COTAP pays a price of $9 per tonne to its projects; its own operational margin is around 9.1 percent, according to the Oakland, California-based non-profit's marketing materials. COTAP estimates that it create more than $5 per tonne in direct income. "Our projects create other indirect co-benefits like improved food security, biodiversity, soil quality and reduced erosion," noted Whitley in the press release about the Expedia deal. "But income is the ultimate benefit because beneficiaries can use it to pay for income-generating assets, medical treatment, food or their children's school fees."

Carbon offsets aren't new for Expedia

Since it was founded in 2011, COTAP's primary focus has been on individuals and smaller companies. The deal with its first major client Expedia is pretty specific and modest — the company is offsetting about 1,010 tonnes of carbon emissions related to a large corporate event. The deal was championed for months by an internal organizer, not the sustainability team, according to Whitley, and it took more than a year to orchestrate.

"One of Expedia's core corporate social responsibility values is climate action, so there really was no question about whether or not working with COTAP made sense," said Tony Donohoe, senior vice president and chief technology officer, Expedia Worldwide Engineering. "Travel is a large contributor to carbon emissions and given that we are in the business of travel, anything that we can do to help alleviate the impact, we're on board."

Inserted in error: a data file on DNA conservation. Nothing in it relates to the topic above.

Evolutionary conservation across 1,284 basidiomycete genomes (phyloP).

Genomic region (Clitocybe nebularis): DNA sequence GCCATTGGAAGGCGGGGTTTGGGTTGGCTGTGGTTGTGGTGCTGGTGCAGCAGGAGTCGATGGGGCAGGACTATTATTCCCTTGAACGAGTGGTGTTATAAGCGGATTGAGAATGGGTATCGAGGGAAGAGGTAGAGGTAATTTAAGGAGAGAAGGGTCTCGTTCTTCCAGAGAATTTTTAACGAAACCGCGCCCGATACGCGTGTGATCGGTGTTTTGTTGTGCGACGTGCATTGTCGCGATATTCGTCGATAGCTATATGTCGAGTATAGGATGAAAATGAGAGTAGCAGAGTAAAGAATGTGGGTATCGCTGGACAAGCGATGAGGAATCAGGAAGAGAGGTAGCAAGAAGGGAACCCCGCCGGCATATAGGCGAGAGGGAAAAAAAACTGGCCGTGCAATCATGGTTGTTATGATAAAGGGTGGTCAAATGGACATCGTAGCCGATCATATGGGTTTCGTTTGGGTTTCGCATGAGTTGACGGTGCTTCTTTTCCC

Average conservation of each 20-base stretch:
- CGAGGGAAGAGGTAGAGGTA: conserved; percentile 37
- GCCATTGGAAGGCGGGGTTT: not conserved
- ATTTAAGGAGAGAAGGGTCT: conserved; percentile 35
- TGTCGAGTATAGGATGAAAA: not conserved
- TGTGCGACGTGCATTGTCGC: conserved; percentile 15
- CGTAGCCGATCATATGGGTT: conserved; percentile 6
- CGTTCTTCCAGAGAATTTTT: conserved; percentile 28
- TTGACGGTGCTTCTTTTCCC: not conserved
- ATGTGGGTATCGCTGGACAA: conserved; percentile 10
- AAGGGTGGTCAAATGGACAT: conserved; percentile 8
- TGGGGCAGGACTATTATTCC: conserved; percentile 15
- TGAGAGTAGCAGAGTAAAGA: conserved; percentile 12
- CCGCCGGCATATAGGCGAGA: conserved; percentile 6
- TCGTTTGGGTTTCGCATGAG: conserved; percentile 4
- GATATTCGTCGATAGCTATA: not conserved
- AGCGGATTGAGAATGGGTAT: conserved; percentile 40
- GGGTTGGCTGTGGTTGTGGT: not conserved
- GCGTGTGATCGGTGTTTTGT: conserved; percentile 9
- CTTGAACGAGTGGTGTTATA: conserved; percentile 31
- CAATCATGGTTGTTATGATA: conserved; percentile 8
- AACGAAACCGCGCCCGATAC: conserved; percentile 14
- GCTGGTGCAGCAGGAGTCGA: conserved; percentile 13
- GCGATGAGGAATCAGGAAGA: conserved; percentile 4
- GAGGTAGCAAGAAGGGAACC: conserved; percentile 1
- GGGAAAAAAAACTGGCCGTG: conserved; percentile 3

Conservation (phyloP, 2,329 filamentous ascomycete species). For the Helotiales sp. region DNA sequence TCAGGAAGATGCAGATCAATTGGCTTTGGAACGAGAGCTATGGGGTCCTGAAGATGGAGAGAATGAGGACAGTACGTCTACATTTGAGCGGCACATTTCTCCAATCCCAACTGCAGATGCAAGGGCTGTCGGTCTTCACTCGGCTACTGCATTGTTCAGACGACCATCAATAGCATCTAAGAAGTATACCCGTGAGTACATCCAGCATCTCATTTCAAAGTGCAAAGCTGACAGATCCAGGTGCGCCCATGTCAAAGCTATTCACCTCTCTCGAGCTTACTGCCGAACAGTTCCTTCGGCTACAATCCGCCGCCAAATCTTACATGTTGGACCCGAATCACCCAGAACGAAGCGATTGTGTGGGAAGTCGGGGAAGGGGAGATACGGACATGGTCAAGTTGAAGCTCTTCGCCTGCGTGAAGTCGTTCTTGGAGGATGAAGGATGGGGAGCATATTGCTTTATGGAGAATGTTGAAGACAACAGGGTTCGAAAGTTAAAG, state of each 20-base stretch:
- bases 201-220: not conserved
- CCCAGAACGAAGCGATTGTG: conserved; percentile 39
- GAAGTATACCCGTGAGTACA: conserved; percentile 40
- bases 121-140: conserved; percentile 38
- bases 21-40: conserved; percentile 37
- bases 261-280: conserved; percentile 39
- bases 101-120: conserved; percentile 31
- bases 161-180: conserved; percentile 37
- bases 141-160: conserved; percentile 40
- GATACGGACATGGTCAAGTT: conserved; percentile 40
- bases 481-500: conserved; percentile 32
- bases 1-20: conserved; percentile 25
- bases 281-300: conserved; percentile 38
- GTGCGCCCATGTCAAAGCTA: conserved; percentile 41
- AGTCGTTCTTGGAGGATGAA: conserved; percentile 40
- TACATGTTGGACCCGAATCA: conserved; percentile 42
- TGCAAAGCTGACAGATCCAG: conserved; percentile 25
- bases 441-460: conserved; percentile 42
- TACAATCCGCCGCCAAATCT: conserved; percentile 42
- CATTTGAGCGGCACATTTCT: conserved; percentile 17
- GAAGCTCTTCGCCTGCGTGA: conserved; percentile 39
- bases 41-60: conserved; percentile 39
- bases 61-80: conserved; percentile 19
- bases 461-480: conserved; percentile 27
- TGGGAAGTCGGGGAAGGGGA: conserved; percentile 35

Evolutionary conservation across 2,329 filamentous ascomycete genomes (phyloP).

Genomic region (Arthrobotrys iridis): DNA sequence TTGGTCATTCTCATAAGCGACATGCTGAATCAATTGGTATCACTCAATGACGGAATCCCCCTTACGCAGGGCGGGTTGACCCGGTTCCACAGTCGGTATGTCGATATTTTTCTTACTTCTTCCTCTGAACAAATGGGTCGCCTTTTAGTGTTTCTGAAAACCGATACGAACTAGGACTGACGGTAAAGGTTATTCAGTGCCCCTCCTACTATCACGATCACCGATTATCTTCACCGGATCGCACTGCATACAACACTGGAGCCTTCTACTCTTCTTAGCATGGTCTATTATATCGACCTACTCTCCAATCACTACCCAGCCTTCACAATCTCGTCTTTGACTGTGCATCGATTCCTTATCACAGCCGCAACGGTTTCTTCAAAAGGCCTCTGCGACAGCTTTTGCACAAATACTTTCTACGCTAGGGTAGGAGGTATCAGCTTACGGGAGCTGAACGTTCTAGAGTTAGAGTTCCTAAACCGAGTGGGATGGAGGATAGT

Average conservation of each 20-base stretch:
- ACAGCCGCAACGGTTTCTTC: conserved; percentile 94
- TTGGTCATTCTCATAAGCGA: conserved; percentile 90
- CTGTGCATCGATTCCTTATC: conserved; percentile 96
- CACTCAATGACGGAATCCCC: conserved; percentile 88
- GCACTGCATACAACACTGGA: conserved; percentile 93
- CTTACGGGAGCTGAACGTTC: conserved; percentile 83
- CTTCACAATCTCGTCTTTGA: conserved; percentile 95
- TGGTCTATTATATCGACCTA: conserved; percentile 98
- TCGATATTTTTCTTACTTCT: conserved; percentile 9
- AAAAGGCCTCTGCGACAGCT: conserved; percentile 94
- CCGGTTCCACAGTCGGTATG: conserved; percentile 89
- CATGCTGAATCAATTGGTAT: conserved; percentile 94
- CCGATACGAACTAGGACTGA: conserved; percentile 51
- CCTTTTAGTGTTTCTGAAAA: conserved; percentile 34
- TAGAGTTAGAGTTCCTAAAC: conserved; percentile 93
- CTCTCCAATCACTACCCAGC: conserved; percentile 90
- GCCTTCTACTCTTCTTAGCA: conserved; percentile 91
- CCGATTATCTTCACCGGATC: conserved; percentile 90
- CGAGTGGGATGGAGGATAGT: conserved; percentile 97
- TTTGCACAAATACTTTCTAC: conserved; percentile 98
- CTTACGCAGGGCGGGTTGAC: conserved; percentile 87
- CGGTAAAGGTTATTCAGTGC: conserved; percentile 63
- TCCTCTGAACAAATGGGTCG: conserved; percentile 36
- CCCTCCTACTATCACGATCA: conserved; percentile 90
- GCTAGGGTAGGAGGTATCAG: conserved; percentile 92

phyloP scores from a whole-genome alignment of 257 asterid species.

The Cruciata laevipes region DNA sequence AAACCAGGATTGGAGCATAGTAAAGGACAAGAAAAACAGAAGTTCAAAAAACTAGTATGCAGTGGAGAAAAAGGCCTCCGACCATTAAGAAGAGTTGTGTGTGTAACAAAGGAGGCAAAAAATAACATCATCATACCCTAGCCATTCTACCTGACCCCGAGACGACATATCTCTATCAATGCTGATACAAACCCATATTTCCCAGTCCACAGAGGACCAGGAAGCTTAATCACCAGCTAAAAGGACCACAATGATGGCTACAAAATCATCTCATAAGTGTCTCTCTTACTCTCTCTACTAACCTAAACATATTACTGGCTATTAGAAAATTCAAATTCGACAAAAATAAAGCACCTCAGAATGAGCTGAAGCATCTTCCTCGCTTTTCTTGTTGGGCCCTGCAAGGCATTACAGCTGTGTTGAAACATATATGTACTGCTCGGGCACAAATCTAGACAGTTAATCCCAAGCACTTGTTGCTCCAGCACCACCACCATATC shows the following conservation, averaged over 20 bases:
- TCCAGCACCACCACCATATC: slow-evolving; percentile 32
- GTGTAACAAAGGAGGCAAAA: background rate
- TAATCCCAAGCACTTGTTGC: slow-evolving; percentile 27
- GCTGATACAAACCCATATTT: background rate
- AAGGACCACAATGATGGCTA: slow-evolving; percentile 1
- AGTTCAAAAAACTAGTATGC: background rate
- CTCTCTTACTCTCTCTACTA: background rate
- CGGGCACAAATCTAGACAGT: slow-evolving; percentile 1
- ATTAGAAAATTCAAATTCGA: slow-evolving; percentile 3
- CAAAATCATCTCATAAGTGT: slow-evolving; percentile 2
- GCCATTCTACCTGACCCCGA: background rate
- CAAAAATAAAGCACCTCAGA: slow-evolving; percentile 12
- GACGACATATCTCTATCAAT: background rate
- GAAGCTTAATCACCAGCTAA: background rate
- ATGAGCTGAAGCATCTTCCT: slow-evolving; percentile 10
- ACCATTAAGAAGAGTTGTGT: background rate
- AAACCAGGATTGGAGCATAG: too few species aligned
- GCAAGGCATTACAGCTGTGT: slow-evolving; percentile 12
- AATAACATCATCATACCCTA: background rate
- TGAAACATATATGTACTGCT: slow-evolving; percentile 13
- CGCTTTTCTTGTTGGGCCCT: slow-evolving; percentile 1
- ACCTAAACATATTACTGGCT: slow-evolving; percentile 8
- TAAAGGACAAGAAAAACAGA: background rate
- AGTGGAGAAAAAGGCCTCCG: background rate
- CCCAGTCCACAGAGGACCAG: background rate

Expedia, which had revenue of more than $8.7 billion in 2016, is by far COTAP's largest corporate customer to date. The company has been allied with carbon offset provider TerraPass for close to a decade; travelers booking flights on the Expedia site can use the service to offset the impact of their air travel.

The money from Expedia's deal with COTAP will help fund grants in more than 60 villages, estimated Mark Poffenberger, a Plan Vivo trustee and an advisor for one of COTAP's development partners in India. Aside from India, COTAP's project partners are in Malawi, Nicaragua and Uganda.

In India, the payments will go toward investments in drinking water systems as well as for programs that support forest fire control. In Uganda, the money will be used (at least in part) to establish loan funds for farmers that are developing their land to help with offsets. "That not only provides short-term cash and need livelihood inputs but also long-term benefits from materials and income that can be enjoyed in the future," said Pauline Nantongo Kalunda, executive director of Ecotrust, COTAP's Ugandian project partner.

So far, Plan Vivo project have channeled about $10 million into the communities they serve, according to the organization's estimates.

The COTAP-Expedia deal includes a side benefit for the Internet company's U.S. employees, a program that matches their personal contributions. "They're able to get a tax writeoff, they're doing something about their personal contribution to climate change, and they're creating — for every $9.90 they donate — $10.80 in community income," Whitley said. 

COTAP is talking to other large companies interested in its approach, but the organization doesn’t aspire to the same scale as other carbon offset intermediaries.

"COTAP was not conceived to be the Walmart of carbon markets," Whitley said. "We want the donor, the customer who is motivated by putting the poverty mission on equal footing with their climate action."